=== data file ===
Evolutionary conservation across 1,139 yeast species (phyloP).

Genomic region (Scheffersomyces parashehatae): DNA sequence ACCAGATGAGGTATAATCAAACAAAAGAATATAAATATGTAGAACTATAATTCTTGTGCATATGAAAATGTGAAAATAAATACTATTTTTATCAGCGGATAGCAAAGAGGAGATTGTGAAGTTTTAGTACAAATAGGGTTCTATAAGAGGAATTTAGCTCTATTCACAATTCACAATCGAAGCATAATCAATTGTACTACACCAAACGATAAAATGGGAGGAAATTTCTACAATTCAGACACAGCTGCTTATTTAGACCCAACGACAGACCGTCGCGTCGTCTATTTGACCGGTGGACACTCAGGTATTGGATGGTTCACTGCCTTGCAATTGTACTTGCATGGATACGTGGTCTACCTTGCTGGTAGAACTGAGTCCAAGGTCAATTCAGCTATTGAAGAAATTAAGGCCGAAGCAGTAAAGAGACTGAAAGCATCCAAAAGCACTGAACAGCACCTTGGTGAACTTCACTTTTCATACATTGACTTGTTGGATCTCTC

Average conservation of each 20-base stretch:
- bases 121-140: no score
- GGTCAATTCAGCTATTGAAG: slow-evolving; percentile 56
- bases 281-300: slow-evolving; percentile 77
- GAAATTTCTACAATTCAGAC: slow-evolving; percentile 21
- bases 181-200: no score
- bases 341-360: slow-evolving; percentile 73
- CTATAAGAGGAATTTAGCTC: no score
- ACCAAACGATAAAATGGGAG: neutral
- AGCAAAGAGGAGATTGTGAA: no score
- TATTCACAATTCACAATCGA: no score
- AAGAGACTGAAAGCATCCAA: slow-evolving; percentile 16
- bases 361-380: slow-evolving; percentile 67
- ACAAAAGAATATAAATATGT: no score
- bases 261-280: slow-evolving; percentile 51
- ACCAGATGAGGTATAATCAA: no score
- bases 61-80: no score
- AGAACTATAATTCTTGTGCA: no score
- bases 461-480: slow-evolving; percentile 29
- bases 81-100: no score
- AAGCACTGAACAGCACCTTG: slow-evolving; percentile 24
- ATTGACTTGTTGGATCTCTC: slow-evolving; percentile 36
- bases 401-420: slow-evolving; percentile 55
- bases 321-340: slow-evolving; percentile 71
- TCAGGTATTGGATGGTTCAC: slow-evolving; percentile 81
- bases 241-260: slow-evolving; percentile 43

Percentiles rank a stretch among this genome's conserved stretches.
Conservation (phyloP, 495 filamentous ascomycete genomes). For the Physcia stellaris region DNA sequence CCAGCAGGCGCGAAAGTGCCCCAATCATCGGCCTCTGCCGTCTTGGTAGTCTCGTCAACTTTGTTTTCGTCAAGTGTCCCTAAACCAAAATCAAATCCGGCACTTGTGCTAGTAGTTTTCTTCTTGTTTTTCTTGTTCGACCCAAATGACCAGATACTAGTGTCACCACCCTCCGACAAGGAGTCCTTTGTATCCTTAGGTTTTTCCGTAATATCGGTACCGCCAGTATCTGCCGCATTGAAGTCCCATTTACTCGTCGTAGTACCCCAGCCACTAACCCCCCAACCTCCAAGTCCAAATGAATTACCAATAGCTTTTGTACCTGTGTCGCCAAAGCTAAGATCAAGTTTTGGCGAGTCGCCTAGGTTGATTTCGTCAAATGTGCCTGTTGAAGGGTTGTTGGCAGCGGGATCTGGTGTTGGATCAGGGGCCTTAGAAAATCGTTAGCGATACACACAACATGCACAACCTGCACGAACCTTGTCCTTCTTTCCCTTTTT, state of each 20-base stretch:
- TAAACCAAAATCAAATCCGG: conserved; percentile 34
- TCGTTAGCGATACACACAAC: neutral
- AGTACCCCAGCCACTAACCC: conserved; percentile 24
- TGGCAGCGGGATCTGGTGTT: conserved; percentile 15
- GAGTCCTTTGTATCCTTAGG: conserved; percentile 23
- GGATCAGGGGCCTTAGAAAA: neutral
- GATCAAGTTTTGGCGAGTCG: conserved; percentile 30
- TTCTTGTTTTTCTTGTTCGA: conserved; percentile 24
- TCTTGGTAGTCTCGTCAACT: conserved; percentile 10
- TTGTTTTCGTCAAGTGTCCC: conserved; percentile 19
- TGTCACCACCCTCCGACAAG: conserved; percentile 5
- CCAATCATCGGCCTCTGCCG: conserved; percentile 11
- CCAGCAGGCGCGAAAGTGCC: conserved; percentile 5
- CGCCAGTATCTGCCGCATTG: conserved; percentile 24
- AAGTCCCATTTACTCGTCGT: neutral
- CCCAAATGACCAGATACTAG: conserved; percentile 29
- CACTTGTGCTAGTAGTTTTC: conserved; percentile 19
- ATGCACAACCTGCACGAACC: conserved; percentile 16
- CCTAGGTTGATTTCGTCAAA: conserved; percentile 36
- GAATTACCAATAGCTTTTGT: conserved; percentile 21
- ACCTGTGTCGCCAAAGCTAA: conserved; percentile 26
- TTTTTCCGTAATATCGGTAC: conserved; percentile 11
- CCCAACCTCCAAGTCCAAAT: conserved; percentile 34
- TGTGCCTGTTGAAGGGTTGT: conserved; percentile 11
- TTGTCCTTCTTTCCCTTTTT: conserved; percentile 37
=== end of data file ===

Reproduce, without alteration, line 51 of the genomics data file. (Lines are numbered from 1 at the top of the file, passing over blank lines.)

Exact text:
- ACCTGTGTCGCCAAAGCTAA: conserved; percentile 26